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On March 7, 2023, the National Labor Relations Board (NLRB) and the Consumer Financial Protection Bureau (CFPB) signed a Memorandum of Understanding (“CFPB MOU”) that created a formal partnership between the two agencies. According to the CFPB MOU, the basis for this collaboration is a shared interest to “protect American consumers and workers” to “better eradicate financial practices that harm workers”, to “improve the enforcement of federal laws” and to coordinate interagency goals, outreach, and training. According to NLRB, practices targeted are “surveillance, monitoring, data collection, and employer debt,” which may include equipment purchased by employees, supplies, or necessary training. O CFPBThe company’s focus is on “gig economy” practices, and while “employer surveillance and employer-generated debt” are areas of “immediate concern”, the CFPB’s specific concern is directed at companies that may violate Fair Credit Reporting Act selling workers surveillance data and that, regarding employer debt, necessary purchases may not be competitively priced and/or may subject the employee to debt collection efforts.

In essence, the purpose of the CFPB MOU is “to share information and preserve the confidentiality of that information to meet the objectives of this (CFPB) MOU”. (CFPB MOU, §II.) Notably, the CFPB MOU provides that all Shared information – whether oral, written or electronic – constitutes “non-public information” that is considered confidential and not subject to disclosure unless the party providing the information “expressly consents or designates the information as publicly available”.(1) (CFPB MOU, §III.) Thus, both information requested and information provided by any agency is protected from the view of employers.

Even though the CFPB MOU does not create new obligations (MOU, §VI), it potentially increases risk and liability for employers, not only because of this sharing of confidential information, but because it is the fifth interagency collaboration that the NLRB has established since the formalization of its initiative of February 10, 2022, in Memorandum GC 22-03, discussed here.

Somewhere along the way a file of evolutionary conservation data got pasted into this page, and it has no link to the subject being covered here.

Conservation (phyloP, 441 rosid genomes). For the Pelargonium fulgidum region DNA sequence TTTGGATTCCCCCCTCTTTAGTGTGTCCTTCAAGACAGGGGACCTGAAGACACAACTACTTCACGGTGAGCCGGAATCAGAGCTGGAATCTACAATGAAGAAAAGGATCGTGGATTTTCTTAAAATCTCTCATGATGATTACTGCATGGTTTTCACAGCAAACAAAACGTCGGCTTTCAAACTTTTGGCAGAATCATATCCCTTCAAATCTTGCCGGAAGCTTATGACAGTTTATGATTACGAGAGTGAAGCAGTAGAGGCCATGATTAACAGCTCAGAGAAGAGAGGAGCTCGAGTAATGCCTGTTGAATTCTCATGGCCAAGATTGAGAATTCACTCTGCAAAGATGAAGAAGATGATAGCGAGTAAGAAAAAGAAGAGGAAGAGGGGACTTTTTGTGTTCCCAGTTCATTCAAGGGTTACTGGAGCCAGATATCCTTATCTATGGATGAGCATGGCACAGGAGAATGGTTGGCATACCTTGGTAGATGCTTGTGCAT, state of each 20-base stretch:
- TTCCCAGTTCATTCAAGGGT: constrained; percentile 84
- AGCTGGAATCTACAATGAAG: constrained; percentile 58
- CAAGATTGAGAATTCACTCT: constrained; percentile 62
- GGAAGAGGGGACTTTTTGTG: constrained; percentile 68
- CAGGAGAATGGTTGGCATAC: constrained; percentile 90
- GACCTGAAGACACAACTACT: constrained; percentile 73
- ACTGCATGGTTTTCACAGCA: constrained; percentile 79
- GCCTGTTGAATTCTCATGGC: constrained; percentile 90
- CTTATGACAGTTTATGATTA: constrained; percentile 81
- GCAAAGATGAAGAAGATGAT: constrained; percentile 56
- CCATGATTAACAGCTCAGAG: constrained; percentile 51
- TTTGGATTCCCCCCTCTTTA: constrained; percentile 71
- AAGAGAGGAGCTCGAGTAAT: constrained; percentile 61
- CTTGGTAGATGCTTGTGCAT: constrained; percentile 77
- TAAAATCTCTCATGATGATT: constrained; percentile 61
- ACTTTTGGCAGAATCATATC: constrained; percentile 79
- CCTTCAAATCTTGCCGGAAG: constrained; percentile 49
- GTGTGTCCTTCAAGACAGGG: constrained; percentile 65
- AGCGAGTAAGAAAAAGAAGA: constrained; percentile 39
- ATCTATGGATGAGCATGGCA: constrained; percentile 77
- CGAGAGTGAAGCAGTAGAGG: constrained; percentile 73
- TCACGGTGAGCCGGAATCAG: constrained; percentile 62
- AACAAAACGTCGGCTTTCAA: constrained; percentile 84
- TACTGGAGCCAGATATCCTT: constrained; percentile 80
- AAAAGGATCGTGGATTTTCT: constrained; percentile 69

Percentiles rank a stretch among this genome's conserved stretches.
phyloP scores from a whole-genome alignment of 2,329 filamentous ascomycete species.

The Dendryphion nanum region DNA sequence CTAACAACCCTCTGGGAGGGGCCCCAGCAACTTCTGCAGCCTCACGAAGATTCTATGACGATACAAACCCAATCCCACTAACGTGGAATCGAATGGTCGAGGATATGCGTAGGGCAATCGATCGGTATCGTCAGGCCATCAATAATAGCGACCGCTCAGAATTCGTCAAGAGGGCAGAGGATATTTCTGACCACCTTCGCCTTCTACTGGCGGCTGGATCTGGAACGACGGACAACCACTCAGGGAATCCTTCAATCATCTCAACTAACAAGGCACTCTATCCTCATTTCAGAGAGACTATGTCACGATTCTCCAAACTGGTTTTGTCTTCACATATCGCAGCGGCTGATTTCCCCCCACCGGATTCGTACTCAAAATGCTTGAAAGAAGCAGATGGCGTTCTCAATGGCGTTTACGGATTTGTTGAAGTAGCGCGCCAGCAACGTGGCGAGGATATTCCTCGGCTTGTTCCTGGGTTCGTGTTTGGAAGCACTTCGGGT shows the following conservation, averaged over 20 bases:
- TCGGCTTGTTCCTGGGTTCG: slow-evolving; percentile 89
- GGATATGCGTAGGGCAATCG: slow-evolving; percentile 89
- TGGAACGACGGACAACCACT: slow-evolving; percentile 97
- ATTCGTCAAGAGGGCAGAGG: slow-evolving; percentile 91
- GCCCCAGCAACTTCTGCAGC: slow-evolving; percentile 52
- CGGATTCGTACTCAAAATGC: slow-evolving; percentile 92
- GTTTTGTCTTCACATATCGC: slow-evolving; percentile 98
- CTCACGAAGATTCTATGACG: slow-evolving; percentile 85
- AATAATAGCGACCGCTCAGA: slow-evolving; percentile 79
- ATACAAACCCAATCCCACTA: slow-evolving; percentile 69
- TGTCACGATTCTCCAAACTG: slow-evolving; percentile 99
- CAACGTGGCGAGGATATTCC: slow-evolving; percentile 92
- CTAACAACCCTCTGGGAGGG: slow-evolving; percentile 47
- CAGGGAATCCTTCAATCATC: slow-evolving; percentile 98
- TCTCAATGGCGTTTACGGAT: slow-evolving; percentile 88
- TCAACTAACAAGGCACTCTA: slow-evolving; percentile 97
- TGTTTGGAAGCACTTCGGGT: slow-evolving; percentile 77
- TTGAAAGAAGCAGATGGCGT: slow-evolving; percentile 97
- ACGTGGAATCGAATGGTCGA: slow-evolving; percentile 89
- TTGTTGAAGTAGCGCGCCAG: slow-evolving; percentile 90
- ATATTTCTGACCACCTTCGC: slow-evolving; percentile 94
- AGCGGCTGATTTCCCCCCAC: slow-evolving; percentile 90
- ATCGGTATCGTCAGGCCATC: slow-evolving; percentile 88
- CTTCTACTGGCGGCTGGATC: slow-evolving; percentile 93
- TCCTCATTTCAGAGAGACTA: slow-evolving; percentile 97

The NLRB has entered into an unprecedented five MOUs with other federal agencies since the appointment of Jennifer Abruzzo as General Counsel of the NLRB (“GC”) on July 22, 2021. Just four months after her appointment, the NLRB entered into an MOU on November 29 2021 with the Office of Labor Management Standards (OLMS) to share investigation information and a second MOU on December 8, with the Department of Labor Wage and Hour Division to share information, including investigation files and complaint referrals, in support to the implementing mandates of both agencies. In July 2022, a third MOU was entered into with the Federal Trade Commission to “root out practices that harm workers in the ‘gig economy’” and a fourth MOU was entered into with the Antitrust Division of the Department of Justice. Compare this activity to the previous GC that signed only two MOUs during its term from November 17, 2017 to January 20, 2021. Notably, only one of these MOUs under the previous GC referenced information sharing and even then only contemplated a “formal information sharing agreement at a future date”.(two)

In practice, the NLRB’s increased focus on interagency collaboration and the sharing of confidential information could result in employers potentially finding themselves under investigation by multiple agencies based on the same action or practice in the workplace. Even if the investigating agency does not have enforcement authority, these multiple MOUs can allow the matter to be promptly referred to an agency with enforcement authority.

For the CFPB MOU, targeted practices are those governed by a variety of laws, including federal law (Fair Labor Standards Act, Occupational Health and Safety Act, Fair Credit Reporting Act) and California law (Wage Laws and Wage Orders, Cal/OSHA and the California Privacy Rights Act of 2020), and employers must already be in compliance with these rules. However, employers should carefully review their policies and practices to ensure they comply with applicable federal and state laws regarding: employee monitoring; workplace tracking or surveillance programs or tools; retention, use and protection of any employee data collected, including data generated by such programs or tools; any purchases required by employees; equipment or tools provided by the employee; and payment for any necessary training for employees.


(1) The MOU deletes information provided to the CFPB pursuant to 12 CFR §1082.1 and seq. (relating to the application of the Dodd-Frank Wall Street Reform and Consumer Financial Protection Act of 2010).

(two) The other MOU between the US Postal Service, the Office of Worker Compensation Programs and the NLRB concerned the release of workers’ compensation records.